people who come to this country, perhaps illegally, but want to be full-
fledged Americans. I want to open the door to the left, in terms of Cuba,
and try to open the door for liberty there. I want to be doing big things
the rest of my professional life. This is my overture. Your thoughts.

DAVID AXELROD, NBC SR. POLITICAL ANALYST: Well, look, I think this is who
he is. This is what he believes. The things that he`s doing now are
things he`s been talking about for a very long time. And I know that his
attitude is, I am not going to leave here in two years, looking myself in
the mirror and saying I didn`t do everything I can to deal with these big
generational issues on which I ran eight years ago.

And I can tell you, I thought that press conference he had the other day
was probably the best he`s had in years. His frame of mind is the best
it`s been in years because he`s broken loose from this pathological
straitjacket of Washington, and he`s doing big things, and that`s what
exhilarates him.

MATTHEWS: You know, the people that advised -- in fact, it was James Rowe
(ph) who advised Truman how to get elected in `48, when everybody said he
was going to lose. They said, Stop talking to Congress, start talking to
the people. And it seems like he`s saying to the people, Here I am, here -
- like Martin Luther, Here I stand.

initially said, you know, I`ve got my pad and my pen and I`m going to reach
out and work, and that didn`t -- that didn`t work...

MATTHEWS: That seemed small.

CAPEHART: So then he decided, You know what? Congress isn`t going to work
with me. Congress doesn`t like anything I want to do, even if they liked
it. So what am I going to do? I`m going to scour the law and look for
ways that I can get things done on my agenda without them. And then let
them figure out how to respond to me.


CAPEHART: And now, with Congress -- the 114th Congress is going to be
completely Republican, and what the president did on Cuba, what the
president did on climate, what the president has done on -- on...


MATTHEWS: What he did on Sony TV.


CAPEHART: On immigration.


CAPEHART: Republicans are angry about all of those things. They`re coming
into power next month. If they want to change what he`s done, they`re
going to have to deliver.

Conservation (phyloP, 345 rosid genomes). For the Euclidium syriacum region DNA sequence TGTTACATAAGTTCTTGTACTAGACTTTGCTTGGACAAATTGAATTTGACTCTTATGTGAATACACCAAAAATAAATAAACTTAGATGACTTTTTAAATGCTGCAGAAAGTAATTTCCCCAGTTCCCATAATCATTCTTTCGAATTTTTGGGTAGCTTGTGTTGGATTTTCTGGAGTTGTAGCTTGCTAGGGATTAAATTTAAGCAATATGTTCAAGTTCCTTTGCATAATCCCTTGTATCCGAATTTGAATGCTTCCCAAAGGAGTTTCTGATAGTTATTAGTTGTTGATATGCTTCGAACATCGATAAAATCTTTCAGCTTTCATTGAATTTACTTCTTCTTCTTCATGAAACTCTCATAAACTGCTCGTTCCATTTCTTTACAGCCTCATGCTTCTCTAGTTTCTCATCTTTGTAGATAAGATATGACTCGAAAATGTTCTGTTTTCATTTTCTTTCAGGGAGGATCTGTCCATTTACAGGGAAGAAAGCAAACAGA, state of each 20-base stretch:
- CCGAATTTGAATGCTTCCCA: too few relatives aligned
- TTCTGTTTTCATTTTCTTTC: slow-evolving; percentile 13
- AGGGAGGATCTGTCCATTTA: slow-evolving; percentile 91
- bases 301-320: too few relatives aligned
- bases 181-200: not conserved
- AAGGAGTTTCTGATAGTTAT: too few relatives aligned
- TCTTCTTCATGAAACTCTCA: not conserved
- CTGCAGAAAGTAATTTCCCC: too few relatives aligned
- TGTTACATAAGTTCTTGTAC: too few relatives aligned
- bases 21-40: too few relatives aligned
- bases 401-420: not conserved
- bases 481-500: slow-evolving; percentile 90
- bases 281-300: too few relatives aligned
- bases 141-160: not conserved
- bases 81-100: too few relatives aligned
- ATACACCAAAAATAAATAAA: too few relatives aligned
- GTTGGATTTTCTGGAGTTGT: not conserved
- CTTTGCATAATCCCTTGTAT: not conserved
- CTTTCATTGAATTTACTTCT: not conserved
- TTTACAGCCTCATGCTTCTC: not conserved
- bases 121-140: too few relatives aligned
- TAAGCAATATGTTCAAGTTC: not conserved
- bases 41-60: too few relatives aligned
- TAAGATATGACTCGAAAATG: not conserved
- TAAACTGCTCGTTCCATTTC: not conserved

MATTHEWS: I want to ask you about it, David, because you have been a
friend and a supporter and an aide to the president all these years now,
since his years in the state Senate, I guess.

And what do you think is going on? It`s almost like there`s more oxygen
coming into his mind. He just seems so -- it`s an -- I use the word, it`s
a French word -- I`m not very fancy -- but I thought elan was the right


MATTHEWS: Now that swaggering hubris of W., which was ridiculous. He
would swagger sitting down. But this kind of elan, a comfort with life --
what`s going on with this guy?

AXELROD: Oh, yes.


MATTHEWS: What`s gotten into him?

AXELROD: Well, look, as I said before, he honestly sees public office as a
way of getting big things done.

That was the basis of his whole campaign. Let`s get beyond the politics of
Washington and get big things done. Well, he`s had a hard time dealing
with the politics of Washington the last four years. And some of those
years have been -- some of those moments have been very dispiriting.

And now it`s as if he feels free of all of that. And he has reminded us,
you know, the conventional wisdom the day after the election was, Obama`s
dead, the last two years are going to be dreary. And here we are six weeks
later, and we`re talking about resurgence.

And I think he feels it. He feels like, I have a shot to do some things
that are going to have lasting importance for the country, for the world,
for people. And I`m going to do it. And if Congress wants to help, that`s
great. If they don`t, we will do what we can without them.

MATTHEWS: You know, what I like about him is, even when I disagree on
first impulse, after a couple days, I say, you know, he`s probably right.

I thought the way he did immigration wasn`t exactly the usual way. It
wasn`t the legitimate -- the normal legitimate notion, you got to get
Congress to do it. And then I thought, you got to open the door some time.
You just got to, like we did with civil rights back in `64. We could have
waited. Johnson could have waited for the Constitution to be amended to
require public accommodations rights and an end to white only.

But he said, no, I`m going to use interstate commerce to get this damn
thing done. Sometimes, you got to be a little bit rough.


MATTHEWS: And he`s saying, I`m going to do this on Cuba, I`m going to do
it on everything. I`m going to do this because nothing`s moving without

CAPEHART: Right. Exactly. I`m going to do it on Cuba. I`m going to do
it on immigration. I`m going to do it on climate, on all these things.

And Congress can still act.

MATTHEWS: Causing fights every time.

CAPEHART: Right. But Congress hasn`t done anything.

Look, I agree with you that the president is laying out the road map for
his legacy, for what he`s going to do in the future, once he`s no longer
president. He`s going to be 50s, early 50s still...

MATTHEWS: Amazing.

CAPEHART: ... when he`s an ex-president.

MATTHEWS: It`s amazing.

CAPEHART: But I would tell all the HARDBALL watchers out there to do